SAP Internal Tables Interview Preparation Guide
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SAP Internal Tables Interview Questions and Answers will guide us that Internal tables provide a means of taking data from a fixed structure and storing it in working memory in ABAP. Data is stored line by line in memory, and each line has the same structure. In ABAP, internal tables fulfill the function of arrays. Since they are dynamic data objects, they save the programmer the task of dynamic memory management in his or her programs. Learn SAP Internal Tables with Interview Questions Guide

15 SAP Internal Tables Questions and Answers:

1 :: What is the basic difference internal tables and database tables?

The basic difference is database tables are stored in DB server and the internal tables are virtual tables these are created run time only Internal tables are created dynamically, the memory of internal tables is not permant memory, for internal tables the memory will be created in the application server and it is external memory and terminates after the program termination.
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2 :: How to eliminate duplicate entries in internal tables?

SORT itab.DELETE ADJACENT DUPLICATES FROM itab COMPARING ALL FIELDS.
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3 :: What is SAP Internal Tables Line type?

The line type of an internal table can be any data type. The data type of an internal table is normally a structure. Each component of the structure is a column in the internal table. However, the line type may also be elementary or another internal table.
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4 :: What is SAP Internal Tables Key?

The key identifies table rows. There are two kinds of key for internal tables - the standard key and a user-defined key. You can specify whether the key should be UNIQUE or NON-UNIQUE. Internal tables with a unique key cannot contain duplicate entries. The uniqueness depends on the table access method.

If a table has a structured line type, its default key consists of all of its non-numerical columns that are not references or themselves internal tables. If a table has an elementary line type, the default key is the entire line. The default key of an internal table whose line type is an internal table, the default key is empty.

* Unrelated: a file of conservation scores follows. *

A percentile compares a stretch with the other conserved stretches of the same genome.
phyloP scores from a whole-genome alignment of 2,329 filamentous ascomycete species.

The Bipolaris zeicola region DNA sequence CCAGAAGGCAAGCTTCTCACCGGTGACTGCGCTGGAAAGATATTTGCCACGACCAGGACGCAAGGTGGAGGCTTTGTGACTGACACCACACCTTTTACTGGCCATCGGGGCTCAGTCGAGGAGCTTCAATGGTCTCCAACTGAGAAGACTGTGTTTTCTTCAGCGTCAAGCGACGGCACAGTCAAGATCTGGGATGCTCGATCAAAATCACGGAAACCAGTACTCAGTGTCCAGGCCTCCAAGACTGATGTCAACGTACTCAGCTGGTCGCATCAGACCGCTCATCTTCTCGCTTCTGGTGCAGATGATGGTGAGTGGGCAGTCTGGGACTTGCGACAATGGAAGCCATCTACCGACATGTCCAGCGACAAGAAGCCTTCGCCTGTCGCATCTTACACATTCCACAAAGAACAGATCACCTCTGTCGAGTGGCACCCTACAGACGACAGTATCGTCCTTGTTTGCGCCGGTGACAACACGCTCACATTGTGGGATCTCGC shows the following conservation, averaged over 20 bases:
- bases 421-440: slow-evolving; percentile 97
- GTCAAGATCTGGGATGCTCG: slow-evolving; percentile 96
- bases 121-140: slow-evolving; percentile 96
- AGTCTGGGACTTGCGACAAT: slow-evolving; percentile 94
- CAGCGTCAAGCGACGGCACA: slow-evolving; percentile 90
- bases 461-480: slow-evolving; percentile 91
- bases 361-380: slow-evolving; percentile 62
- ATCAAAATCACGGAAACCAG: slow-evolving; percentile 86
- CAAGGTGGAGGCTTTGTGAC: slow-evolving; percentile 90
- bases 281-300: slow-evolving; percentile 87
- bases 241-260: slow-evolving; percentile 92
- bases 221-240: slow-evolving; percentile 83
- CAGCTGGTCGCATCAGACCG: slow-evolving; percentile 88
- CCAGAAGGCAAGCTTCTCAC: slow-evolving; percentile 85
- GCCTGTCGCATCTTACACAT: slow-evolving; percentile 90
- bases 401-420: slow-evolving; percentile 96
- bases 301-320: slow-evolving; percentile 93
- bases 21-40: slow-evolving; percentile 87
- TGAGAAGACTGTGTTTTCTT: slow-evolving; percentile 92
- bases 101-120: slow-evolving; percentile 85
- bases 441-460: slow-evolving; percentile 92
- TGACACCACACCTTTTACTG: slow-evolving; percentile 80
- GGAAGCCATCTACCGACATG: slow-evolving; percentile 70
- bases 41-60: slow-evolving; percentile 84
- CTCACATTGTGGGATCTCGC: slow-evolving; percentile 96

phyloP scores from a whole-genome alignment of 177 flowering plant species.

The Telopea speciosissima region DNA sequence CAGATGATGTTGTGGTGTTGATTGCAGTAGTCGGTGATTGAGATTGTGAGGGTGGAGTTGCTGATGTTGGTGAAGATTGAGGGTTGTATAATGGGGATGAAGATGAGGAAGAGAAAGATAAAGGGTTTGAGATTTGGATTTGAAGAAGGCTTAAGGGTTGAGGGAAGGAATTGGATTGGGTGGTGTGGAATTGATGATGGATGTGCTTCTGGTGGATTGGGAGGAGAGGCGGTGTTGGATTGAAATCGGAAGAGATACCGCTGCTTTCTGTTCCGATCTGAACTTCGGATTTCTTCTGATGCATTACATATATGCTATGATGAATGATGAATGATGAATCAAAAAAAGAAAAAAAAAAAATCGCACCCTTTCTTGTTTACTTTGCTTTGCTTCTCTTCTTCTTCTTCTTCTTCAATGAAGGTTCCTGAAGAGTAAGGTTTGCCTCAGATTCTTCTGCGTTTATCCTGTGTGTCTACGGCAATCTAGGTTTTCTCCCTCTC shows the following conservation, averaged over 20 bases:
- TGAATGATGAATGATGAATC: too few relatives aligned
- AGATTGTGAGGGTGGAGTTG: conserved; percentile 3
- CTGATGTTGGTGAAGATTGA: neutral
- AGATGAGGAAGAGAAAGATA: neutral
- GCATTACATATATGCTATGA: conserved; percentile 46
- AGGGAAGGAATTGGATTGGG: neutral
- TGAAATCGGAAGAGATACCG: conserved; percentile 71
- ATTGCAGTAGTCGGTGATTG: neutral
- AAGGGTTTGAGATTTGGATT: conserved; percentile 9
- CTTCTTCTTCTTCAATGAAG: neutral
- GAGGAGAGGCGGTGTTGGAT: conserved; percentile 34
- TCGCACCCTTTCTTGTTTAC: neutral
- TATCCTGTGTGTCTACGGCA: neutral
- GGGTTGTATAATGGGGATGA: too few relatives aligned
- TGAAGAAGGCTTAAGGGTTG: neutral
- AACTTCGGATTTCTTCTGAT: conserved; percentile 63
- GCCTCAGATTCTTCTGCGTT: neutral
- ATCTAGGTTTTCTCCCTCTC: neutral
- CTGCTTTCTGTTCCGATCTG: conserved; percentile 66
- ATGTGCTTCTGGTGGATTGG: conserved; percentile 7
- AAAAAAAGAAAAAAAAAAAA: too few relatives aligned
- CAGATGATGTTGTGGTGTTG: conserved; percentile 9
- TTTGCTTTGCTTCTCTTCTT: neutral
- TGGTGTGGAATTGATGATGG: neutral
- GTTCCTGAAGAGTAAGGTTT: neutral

The user-defined key can contain any columns of the internal table that are not references or themselves internal tables. Internal tables with a user-defined key are called key tables. When you define the key, the sequence of the key fields is significant. You should remember this, for example, if you intend to sort the table according to the key.
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5 :: What is SAP Internal Tables type?

The table type determines how ABAP will access individual table entries. Internal tables can be divided into three types:

Standard tables have an internal linear index. From a particular size upwards, the indexes of internal tables are administered as trees. In this case, the index administration overhead increases in logarithmic and not linear relation to the number of lines. The system can access records either by using the table index or the key. The response time for key access is proportional to the number of entries in the table. The key of a standard table is always non-unique. You cannot specify a unique key. This means that standard tables can always be filled very quickly, since the system does not have to check whether there are already existing entries.